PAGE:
Cool as the ‘Tom Brady’ side of the pillow!

(My fellow NFL fans will understand the inversion of the overworked allusion (cliche) that one particular ESPN talking sports head uses (over and over and over) to describe the degree of coolth, calmth, and collection under pressure of the storied New England Patriots’ QB, who returns this season from the disabled list.)


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  1. What is Boursin cheese? You use it in the Cauliflower puree recipe that is the basis for this soup.

    Thanks.

    COMMENT from MD EADES: Actually, I forgot I’d used Boursin in the puree in that blog. I sometimes use it instead of cream and butter with just salt and pepper. It would actually be very good in the soup, too, if you want to use it. It is a soft herb and garlic flavored cheese usually available in the packaged deli meat and cheese case at the grocery store. The ‘normal’ cauliflower puree (or mashed fauxtatoes, as we usually call them) uses about two tablespoons of melted butter and enough half and half or heavy cream to make it the consistency you like. For me, about an ounce or a little more, usually.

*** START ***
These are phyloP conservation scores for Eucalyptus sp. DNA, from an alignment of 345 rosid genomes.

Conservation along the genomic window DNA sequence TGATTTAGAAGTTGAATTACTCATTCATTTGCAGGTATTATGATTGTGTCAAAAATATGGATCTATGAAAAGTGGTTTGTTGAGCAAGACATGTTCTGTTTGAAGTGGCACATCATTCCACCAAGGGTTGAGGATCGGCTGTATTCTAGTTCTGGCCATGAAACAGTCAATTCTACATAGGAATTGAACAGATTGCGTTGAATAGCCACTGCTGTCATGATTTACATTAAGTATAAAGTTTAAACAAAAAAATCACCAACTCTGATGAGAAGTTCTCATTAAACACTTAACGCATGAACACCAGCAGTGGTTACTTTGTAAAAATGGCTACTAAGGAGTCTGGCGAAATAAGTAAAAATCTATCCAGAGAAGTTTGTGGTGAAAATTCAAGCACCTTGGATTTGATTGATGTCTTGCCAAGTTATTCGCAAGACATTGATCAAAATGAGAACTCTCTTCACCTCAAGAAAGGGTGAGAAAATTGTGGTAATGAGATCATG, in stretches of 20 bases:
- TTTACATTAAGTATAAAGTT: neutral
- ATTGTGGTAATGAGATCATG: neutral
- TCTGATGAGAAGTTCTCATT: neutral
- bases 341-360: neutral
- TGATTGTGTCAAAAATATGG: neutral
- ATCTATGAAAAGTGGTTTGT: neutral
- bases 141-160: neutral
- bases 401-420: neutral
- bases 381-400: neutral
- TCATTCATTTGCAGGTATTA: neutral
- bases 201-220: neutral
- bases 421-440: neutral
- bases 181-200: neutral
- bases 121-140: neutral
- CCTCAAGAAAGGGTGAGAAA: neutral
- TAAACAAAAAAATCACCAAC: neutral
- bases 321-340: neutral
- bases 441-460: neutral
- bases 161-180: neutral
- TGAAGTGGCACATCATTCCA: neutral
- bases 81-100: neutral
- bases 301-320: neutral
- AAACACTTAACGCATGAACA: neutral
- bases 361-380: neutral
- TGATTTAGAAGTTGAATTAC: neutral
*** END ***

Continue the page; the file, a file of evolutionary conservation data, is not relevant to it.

2. Dr. Eades:
    First off, thank you for the wonderful work you and your husband do promoting the low carb lifestyle!

    I just discovered I am pregnant. I have been following a VLC diet for some time now and I was wondering if it is safe to continue doing so during pregnancy? I have read before that ketosis is harmful?

    I hope you can shed some light on this topic as the googling has only led to more confusion!

    Many thanks,
    Michelle

    COMMENT from MD EADES: Generally speaking, pregnant and nursing women ought not to be in a caloric deficit, so it’s important to move to a maintenance level of calories sufficient to meet the higher needs during pregnancy. The maintenance structure of our plan, with a higher carb level, filled with good protein from a variety of sources, along with plenty of quality fats, dairy, fresh low-starch veggies and low-sugar fruits is, in our opinion, a good structure for health. We can’t, of course, make recommendations for specific individuals via the internet. Recommendations as to the proper dietary and nutritional structure required to meet the needs of any particular woman, especially during pregnancy, are rightly the purview of her personal health care professionals.

  3. Just want to say your article is striking. The lucidity in your post is simply striking and i can assume you are an expert on this field. Well with your permission allow me to grab your rss feed to keep up to date with incoming post. Thanks a million and please keep up the good work

  4. For my potato sub, I usually use a head of cauliflower, a celery root, a parsnip or two, and a small potato (for flavor), with butter and cream as needed, still cuts the relative GL way down compared to just potatoes, but less one-note than just using cauliflower.